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Guest Blog: O Canada! A View from the North

by the Consulate General of Canada in Los Angeles

Nevadans understand, as few people do, what a bold future for renewable energy looks like. 

And what it looks like is an 800,000 square-foot, solar-paneled battery factory outside Reno – Tesla’s Gigafactory. That plant, which will someday become the world’s second largest building, will not only produce the power supply for an emissions-free future, it will run on it, too. 

So Nevadans might also recognize the audacious vision of America’s neighbor to the north.

From the day that Prime Minister Justin Trudeau was sworn in in November, Canada made a priority of world leadership and next-generation investments to address climate change, protect the environment and transition to a clean-energy economy.

Barely a month into his term, the Prime Minister signalled a new era in Canada’s global engagement by signing the Paris Agreement. Then he made history by pledging $2.65 billion by 2020 to help developing countries tackle global warming – and followed that up by announcing Canada’s participation in Mission Innovation and doubling the government’s investment in clean energy R&D.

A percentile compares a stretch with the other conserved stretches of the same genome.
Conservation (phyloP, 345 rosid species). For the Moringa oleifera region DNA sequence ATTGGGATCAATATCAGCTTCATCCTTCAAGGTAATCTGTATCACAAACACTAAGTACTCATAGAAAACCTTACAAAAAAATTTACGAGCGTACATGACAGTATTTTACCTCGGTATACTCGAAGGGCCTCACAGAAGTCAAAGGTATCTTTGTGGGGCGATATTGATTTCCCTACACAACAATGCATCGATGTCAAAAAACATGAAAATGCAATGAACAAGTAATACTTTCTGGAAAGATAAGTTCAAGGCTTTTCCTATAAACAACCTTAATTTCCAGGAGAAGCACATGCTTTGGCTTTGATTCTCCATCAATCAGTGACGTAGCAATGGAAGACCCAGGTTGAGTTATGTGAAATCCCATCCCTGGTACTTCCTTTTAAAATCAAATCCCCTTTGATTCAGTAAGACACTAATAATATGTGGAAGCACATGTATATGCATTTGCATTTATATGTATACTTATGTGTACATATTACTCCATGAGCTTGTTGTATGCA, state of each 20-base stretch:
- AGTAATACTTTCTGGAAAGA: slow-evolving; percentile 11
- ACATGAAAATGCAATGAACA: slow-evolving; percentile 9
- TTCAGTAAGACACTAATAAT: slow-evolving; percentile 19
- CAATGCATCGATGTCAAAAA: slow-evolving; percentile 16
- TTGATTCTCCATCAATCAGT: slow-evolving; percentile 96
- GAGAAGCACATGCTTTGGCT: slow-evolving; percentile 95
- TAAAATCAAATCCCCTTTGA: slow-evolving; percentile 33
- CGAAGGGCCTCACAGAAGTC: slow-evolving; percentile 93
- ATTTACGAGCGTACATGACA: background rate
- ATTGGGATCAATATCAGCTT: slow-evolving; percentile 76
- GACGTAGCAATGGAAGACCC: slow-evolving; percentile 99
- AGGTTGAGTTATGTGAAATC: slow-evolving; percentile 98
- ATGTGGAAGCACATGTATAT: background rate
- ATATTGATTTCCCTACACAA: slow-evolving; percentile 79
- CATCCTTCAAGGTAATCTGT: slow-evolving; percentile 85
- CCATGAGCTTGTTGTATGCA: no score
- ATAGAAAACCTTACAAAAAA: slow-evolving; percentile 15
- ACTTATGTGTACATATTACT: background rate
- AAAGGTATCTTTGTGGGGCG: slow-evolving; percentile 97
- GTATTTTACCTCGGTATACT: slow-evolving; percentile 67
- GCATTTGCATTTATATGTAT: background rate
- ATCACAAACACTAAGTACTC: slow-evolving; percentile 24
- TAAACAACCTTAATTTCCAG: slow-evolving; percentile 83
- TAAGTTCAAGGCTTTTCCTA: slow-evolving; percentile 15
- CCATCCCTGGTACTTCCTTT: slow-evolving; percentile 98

Canada is now also active on other major global initiatives like the Climate and Clean Air Coalition, the Carbon Pricing Leadership Coalition, the Green Climate Fund, as well as the G7’s Initiatives on African Renewable Energy and Climate Risk Insurance.

Of course, global progress will require major action at home, too.

Canada already leads G7 countries by drawing two-thirds of its electricity from renewable sources. The province of Quebec is part of California’s cap-and-trade program, and Ontario and Manitoba plan to join, as well. But the urgency of climate change demands new leaps forward.

That’s why the federal budget this spring set aside $5 billion over 5 years to green Canada’s infrastructure and $2 billion to transition to protect the environment and transition to a green economy.

These commitments will help transform traditional sectors – like a new infrastructure for electric and alternative-fuel vehicles – and open up entire new industries. It’s already happening.

Outside of Vancouver, a Canadian company is pulling CO2 from the air and turning it into a fuel that can replace gasoline.

Just south of Calgary, a community is heating its homes by collecting solar energy – yes, we do get sunshine in Canada –  storing it underground, and drawing on it as needed.

And in Winnipeg, entrepreneurs are providing curbside solar-powered charging stations where passersby can charge up their smartphone and mobile devices.

A sustainable future requires sustained investment – so Canada is lining up major private sector investments to underwrite clean energy R&D.

Canada’s vision is long-term, but the action it’s taking is immediate. Six months into his term, Prime Minister Justin Trudeau’s government has demonstrated at home and across the globe that Canada is ready to lead in bringing about progress toward a cleaner and greener environment.

 

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